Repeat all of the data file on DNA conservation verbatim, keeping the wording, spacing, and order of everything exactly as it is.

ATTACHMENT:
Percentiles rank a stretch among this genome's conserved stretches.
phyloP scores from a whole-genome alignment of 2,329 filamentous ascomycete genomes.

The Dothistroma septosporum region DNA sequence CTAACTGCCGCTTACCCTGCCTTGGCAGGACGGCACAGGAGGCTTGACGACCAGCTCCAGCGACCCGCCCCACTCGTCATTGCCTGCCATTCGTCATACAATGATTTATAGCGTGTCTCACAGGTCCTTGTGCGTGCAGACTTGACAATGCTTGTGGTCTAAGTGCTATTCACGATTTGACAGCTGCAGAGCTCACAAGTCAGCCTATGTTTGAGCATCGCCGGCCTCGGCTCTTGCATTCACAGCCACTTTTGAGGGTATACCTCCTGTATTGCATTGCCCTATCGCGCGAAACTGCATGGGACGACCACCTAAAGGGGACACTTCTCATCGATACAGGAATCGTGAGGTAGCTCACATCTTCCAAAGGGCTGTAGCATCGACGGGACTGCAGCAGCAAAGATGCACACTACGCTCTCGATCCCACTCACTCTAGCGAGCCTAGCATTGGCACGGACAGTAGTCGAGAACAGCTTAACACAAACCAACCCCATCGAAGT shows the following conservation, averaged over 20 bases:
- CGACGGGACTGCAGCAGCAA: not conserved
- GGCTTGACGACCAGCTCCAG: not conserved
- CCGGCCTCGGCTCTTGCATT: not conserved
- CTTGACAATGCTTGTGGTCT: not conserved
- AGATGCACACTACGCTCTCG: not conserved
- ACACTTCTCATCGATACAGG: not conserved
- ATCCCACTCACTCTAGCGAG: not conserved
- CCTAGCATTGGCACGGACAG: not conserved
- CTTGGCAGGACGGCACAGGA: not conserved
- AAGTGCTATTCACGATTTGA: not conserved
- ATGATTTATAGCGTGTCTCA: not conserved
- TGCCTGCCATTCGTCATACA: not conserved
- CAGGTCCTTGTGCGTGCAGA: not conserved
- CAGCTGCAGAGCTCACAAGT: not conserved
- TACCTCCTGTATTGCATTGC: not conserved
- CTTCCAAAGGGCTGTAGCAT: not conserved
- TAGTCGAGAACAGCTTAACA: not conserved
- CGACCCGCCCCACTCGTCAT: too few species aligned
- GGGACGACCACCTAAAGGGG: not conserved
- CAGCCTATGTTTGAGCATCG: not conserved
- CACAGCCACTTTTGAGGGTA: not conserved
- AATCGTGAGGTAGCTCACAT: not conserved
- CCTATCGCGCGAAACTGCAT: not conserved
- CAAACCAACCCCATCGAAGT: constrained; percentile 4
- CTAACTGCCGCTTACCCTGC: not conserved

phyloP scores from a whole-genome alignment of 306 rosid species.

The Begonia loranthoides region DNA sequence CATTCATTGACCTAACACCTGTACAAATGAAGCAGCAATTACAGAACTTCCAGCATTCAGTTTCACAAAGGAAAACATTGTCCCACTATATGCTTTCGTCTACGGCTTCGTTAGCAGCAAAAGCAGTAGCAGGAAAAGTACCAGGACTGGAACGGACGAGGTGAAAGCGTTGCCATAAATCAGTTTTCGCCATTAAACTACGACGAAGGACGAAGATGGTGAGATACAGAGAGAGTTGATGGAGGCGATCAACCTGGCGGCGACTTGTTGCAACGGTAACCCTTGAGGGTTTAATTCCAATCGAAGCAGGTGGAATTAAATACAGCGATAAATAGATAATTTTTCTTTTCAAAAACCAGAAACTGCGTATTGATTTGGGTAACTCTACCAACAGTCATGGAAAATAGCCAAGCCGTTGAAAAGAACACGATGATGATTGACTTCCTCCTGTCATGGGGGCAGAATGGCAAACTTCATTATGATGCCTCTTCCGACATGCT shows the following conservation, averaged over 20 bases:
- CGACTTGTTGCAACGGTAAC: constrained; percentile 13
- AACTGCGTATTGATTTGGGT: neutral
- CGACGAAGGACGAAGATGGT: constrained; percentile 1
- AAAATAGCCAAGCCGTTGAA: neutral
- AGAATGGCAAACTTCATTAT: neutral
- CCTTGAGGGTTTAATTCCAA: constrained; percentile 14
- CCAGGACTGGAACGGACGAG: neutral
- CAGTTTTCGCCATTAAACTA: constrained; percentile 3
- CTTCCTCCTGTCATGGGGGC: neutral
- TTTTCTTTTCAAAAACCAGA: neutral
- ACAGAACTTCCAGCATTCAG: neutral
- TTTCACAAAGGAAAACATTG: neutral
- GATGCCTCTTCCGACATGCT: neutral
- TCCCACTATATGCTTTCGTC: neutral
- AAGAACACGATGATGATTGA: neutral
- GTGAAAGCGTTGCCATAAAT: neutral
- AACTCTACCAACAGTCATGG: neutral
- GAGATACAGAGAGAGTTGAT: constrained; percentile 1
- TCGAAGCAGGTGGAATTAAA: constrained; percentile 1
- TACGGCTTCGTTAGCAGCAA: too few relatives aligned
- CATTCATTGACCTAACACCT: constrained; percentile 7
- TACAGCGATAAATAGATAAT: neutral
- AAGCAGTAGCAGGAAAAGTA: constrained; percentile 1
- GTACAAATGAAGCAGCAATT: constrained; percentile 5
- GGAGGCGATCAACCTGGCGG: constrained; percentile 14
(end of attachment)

Percentiles rank a stretch among this genome's conserved stretches.
phyloP scores from a whole-genome alignment of 2,329 filamentous ascomycete genomes.

The Dothistroma septosporum region DNA sequence CTAACTGCCGCTTACCCTGCCTTGGCAGGACGGCACAGGAGGCTTGACGACCAGCTCCAGCGACCCGCCCCACTCGTCATTGCCTGCCATTCGTCATACAATGATTTATAGCGTGTCTCACAGGTCCTTGTGCGTGCAGACTTGACAATGCTTGTGGTCTAAGTGCTATTCACGATTTGACAGCTGCAGAGCTCACAAGTCAGCCTATGTTTGAGCATCGCCGGCCTCGGCTCTTGCATTCACAGCCACTTTTGAGGGTATACCTCCTGTATTGCATTGCCCTATCGCGCGAAACTGCATGGGACGACCACCTAAAGGGGACACTTCTCATCGATACAGGAATCGTGAGGTAGCTCACATCTTCCAAAGGGCTGTAGCATCGACGGGACTGCAGCAGCAAAGATGCACACTACGCTCTCGATCCCACTCACTCTAGCGAGCCTAGCATTGGCACGGACAGTAGTCGAGAACAGCTTAACACAAACCAACCCCATCGAAGT shows the following conservation, averaged over 20 bases:
- CGACGGGACTGCAGCAGCAA: not conserved
- GGCTTGACGACCAGCTCCAG: not conserved
- CCGGCCTCGGCTCTTGCATT: not conserved
- CTTGACAATGCTTGTGGTCT: not conserved
- AGATGCACACTACGCTCTCG: not conserved
- ACACTTCTCATCGATACAGG: not conserved
- ATCCCACTCACTCTAGCGAG: not conserved
- CCTAGCATTGGCACGGACAG: not conserved
- CTTGGCAGGACGGCACAGGA: not conserved
- AAGTGCTATTCACGATTTGA: not conserved
- ATGATTTATAGCGTGTCTCA: not conserved
- TGCCTGCCATTCGTCATACA: not conserved
- CAGGTCCTTGTGCGTGCAGA: not conserved
- CAGCTGCAGAGCTCACAAGT: not conserved
- TACCTCCTGTATTGCATTGC: not conserved
- CTTCCAAAGGGCTGTAGCAT: not conserved
- TAGTCGAGAACAGCTTAACA: not conserved
- CGACCCGCCCCACTCGTCAT: too few species aligned
- GGGACGACCACCTAAAGGGG: not conserved
- CAGCCTATGTTTGAGCATCG: not conserved
- CACAGCCACTTTTGAGGGTA: not conserved
- AATCGTGAGGTAGCTCACAT: not conserved
- CCTATCGCGCGAAACTGCAT: not conserved
- CAAACCAACCCCATCGAAGT: constrained; percentile 4
- CTAACTGCCGCTTACCCTGC: not conserved

phyloP scores from a whole-genome alignment of 306 rosid species.

The Begonia loranthoides region DNA sequence CATTCATTGACCTAACACCTGTACAAATGAAGCAGCAATTACAGAACTTCCAGCATTCAGTTTCACAAAGGAAAACATTGTCCCACTATATGCTTTCGTCTACGGCTTCGTTAGCAGCAAAAGCAGTAGCAGGAAAAGTACCAGGACTGGAACGGACGAGGTGAAAGCGTTGCCATAAATCAGTTTTCGCCATTAAACTACGACGAAGGACGAAGATGGTGAGATACAGAGAGAGTTGATGGAGGCGATCAACCTGGCGGCGACTTGTTGCAACGGTAACCCTTGAGGGTTTAATTCCAATCGAAGCAGGTGGAATTAAATACAGCGATAAATAGATAATTTTTCTTTTCAAAAACCAGAAACTGCGTATTGATTTGGGTAACTCTACCAACAGTCATGGAAAATAGCCAAGCCGTTGAAAAGAACACGATGATGATTGACTTCCTCCTGTCATGGGGGCAGAATGGCAAACTTCATTATGATGCCTCTTCCGACATGCT shows the following conservation, averaged over 20 bases:
- CGACTTGTTGCAACGGTAAC: constrained; percentile 13
- AACTGCGTATTGATTTGGGT: neutral
- CGACGAAGGACGAAGATGGT: constrained; percentile 1
- AAAATAGCCAAGCCGTTGAA: neutral
- AGAATGGCAAACTTCATTAT: neutral
- CCTTGAGGGTTTAATTCCAA: constrained; percentile 14
- CCAGGACTGGAACGGACGAG: neutral
- CAGTTTTCGCCATTAAACTA: constrained; percentile 3
- CTTCCTCCTGTCATGGGGGC: neutral
- TTTTCTTTTCAAAAACCAGA: neutral
- ACAGAACTTCCAGCATTCAG: neutral
- TTTCACAAAGGAAAACATTG: neutral
- GATGCCTCTTCCGACATGCT: neutral
- TCCCACTATATGCTTTCGTC: neutral
- AAGAACACGATGATGATTGA: neutral
- GTGAAAGCGTTGCCATAAAT: neutral
- AACTCTACCAACAGTCATGG: neutral
- GAGATACAGAGAGAGTTGAT: constrained; percentile 1
- TCGAAGCAGGTGGAATTAAA: constrained; percentile 1
- TACGGCTTCGTTAGCAGCAA: too few relatives aligned
- CATTCATTGACCTAACACCT: constrained; percentile 7
- TACAGCGATAAATAGATAAT: neutral
- AAGCAGTAGCAGGAAAAGTA: constrained; percentile 1
- GTACAAATGAAGCAGCAATT: constrained; percentile 5
- GGAGGCGATCAACCTGGCGG: constrained; percentile 14